I just created a ticket for your idea of giving a way to write into the buffers in place in the bugtrackers of triple-buffer and spmc-buffer, which should hopefully give you an idea of which trade-offs are involved when an efficient synchronization protocol based on atomic integer swaps is used.

Finally, concerning your previous remark…

Thanks, I came across his crate during my research and if I understood him right he focuses on Clone-types. But it seems like a good read nevertheless.

Actually, I don’t rely on Clone that badly. Outside of testing code, it is only used when initializing the buffers, because at that point I need to initialize N buffers with one input value.

An alternative way to resolve this problem would be to require T to be Default instead. But that would not have been my first choice, because I don’t like to impose a default-constructibility requirement on my clients. It encourages them to add default-constructors that make no sense to their type (e.g. “null states”), which happens too often in C++ out of convenience.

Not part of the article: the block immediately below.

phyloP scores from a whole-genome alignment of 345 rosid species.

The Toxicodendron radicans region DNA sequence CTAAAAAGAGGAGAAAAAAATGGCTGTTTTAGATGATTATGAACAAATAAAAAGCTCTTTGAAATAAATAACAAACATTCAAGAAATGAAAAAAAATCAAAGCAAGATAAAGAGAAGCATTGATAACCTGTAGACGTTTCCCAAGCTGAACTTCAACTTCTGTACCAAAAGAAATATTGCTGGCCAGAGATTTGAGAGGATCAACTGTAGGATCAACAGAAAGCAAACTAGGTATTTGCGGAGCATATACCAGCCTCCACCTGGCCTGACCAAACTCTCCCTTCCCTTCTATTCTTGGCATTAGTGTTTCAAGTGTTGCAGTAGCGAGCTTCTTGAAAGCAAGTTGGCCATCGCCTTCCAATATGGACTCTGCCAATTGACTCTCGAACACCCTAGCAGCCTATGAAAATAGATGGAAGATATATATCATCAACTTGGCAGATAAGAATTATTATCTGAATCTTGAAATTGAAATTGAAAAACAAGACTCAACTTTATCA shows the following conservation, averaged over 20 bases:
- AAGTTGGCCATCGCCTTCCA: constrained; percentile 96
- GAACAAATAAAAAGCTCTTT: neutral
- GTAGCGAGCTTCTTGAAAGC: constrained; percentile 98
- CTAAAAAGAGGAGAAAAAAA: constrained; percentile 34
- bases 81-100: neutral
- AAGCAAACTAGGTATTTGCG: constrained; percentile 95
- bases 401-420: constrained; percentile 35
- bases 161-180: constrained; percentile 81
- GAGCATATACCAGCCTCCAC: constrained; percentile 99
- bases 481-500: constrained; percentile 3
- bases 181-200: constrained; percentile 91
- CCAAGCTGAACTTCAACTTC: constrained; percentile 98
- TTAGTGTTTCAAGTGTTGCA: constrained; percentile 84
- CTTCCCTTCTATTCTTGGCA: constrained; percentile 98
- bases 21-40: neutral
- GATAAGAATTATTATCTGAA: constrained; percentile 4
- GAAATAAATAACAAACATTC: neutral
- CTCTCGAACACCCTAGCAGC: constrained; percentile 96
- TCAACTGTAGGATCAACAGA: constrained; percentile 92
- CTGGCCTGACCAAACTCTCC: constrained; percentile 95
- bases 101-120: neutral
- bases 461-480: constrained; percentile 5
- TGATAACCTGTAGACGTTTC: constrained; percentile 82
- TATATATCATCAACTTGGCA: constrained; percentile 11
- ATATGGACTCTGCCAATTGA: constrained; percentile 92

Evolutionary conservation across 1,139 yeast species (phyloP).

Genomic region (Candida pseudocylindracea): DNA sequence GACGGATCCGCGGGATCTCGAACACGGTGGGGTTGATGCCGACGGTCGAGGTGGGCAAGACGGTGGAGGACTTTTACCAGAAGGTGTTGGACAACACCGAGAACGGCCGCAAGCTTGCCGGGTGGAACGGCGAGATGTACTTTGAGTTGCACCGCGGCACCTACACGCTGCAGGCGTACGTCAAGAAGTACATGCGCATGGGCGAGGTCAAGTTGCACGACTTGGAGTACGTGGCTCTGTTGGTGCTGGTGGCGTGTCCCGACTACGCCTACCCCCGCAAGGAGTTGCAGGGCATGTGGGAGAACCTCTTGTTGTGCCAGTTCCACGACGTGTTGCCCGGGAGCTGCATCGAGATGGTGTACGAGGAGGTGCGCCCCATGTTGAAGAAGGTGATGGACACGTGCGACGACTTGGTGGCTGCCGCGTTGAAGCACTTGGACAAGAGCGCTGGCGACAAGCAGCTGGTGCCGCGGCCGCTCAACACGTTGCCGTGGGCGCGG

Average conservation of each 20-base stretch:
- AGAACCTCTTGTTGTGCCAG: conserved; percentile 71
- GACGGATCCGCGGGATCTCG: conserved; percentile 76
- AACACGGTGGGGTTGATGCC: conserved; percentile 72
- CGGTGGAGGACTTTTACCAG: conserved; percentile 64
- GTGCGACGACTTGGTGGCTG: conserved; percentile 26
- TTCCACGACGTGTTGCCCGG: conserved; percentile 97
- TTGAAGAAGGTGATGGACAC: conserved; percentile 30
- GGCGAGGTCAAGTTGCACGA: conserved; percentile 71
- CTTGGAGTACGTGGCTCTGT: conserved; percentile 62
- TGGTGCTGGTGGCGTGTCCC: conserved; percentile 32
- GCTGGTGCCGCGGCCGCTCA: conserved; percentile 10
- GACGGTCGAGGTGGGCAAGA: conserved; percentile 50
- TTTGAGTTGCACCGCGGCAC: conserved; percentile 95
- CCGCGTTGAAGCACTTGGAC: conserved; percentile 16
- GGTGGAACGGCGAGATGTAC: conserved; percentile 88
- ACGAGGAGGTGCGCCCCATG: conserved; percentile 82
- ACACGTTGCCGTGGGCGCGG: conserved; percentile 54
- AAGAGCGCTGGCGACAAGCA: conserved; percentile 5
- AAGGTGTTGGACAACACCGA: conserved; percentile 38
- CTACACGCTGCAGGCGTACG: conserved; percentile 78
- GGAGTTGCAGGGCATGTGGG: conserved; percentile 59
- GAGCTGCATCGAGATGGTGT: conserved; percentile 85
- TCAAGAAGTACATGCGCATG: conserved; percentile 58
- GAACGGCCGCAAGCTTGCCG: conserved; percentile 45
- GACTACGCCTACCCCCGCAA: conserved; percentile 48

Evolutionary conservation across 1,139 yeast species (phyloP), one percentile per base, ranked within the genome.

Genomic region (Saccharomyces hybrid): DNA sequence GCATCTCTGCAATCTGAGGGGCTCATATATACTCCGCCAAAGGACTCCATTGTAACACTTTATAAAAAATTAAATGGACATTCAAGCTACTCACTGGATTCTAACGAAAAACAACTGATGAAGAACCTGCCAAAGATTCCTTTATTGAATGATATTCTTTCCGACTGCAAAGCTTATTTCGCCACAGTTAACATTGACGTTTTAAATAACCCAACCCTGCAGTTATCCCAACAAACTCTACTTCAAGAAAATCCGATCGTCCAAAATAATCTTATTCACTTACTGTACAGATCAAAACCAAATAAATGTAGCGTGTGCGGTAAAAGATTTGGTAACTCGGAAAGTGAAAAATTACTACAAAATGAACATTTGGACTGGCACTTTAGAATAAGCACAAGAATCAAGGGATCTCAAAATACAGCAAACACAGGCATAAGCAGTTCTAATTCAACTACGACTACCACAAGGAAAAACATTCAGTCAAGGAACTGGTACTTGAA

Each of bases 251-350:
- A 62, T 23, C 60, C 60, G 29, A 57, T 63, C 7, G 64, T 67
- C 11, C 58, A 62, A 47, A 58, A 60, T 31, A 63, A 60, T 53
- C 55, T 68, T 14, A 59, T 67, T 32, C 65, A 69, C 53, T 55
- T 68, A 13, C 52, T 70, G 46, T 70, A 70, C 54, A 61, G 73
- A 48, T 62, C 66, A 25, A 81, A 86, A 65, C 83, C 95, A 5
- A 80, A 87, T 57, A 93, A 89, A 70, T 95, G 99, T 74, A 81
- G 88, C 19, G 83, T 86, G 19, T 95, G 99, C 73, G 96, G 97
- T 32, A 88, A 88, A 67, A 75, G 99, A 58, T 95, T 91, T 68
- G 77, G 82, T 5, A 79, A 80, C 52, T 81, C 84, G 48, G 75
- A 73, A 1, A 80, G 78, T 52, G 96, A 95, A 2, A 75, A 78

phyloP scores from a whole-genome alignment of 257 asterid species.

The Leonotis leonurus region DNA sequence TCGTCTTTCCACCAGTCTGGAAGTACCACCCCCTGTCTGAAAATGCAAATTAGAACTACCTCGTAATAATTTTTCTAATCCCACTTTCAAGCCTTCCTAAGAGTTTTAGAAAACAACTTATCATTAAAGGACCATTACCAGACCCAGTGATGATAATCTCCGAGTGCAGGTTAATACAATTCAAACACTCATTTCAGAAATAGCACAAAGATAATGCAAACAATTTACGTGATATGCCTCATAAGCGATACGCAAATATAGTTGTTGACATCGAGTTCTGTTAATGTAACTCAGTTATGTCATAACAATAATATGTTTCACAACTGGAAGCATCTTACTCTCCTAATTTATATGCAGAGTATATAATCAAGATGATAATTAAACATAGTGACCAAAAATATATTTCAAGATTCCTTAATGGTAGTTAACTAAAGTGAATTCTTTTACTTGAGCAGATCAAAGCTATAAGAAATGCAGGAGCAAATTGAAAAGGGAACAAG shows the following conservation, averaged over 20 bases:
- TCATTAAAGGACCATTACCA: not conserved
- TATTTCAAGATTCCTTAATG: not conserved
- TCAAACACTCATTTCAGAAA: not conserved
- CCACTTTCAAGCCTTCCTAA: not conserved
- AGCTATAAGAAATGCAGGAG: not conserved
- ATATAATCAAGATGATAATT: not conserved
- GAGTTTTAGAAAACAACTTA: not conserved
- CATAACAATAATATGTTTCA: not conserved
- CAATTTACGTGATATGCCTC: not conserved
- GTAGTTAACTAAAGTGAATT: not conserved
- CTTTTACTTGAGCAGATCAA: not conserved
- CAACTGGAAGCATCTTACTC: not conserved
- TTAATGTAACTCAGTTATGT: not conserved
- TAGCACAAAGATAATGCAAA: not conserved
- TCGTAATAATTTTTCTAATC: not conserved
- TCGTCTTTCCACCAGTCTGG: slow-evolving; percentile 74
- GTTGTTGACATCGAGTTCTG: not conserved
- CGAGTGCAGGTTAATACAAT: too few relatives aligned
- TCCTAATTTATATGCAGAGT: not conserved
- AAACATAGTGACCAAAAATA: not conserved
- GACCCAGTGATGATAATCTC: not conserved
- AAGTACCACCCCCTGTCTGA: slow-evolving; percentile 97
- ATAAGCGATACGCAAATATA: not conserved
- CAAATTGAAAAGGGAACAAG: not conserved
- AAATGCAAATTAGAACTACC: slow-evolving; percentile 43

In principle, Rust allows me to support both options, so if there is demand from people who are really bothered by the Clone requirement, I can add a version for default-constructible types as well.


#8

Mis-formulation on my side. The mutability was an outcome and not on purpose. If the consumer has to mangle the data somehow it might come in handy to prevent the usage of temp buffers.

Yup, that was rather by accident than on purpose :wink:. When used in triple buffered mode you still get monotonicity for each consumer - don’t have a scenario where this might come in handy, though. But it’s still useful when using in double buffered mode, where no input is lost. (to be correct: even in triple buffered mode nothing is lost per se, but I wouldn’d rely on the sender to re-send an unconsumed buffer from other senders)

My implementation swaps buffers atomically without copying them, as this would be ridiculously slow; or did I misunderstand Cell.swap()?


#9

Sorry, I did not understand this part, can you elaborate a bit?

I’m afraid you did.

Cell<T> is not about making swap cheap, but about allowing mutation from &self. On the inside, it is actually just an UnsafeCell<T>, which is a wrapper around a value of type T that allows you to bypass Rust’s normal mutability rules. All it does is to allow for reads and writes from that value from someone who only has a &self.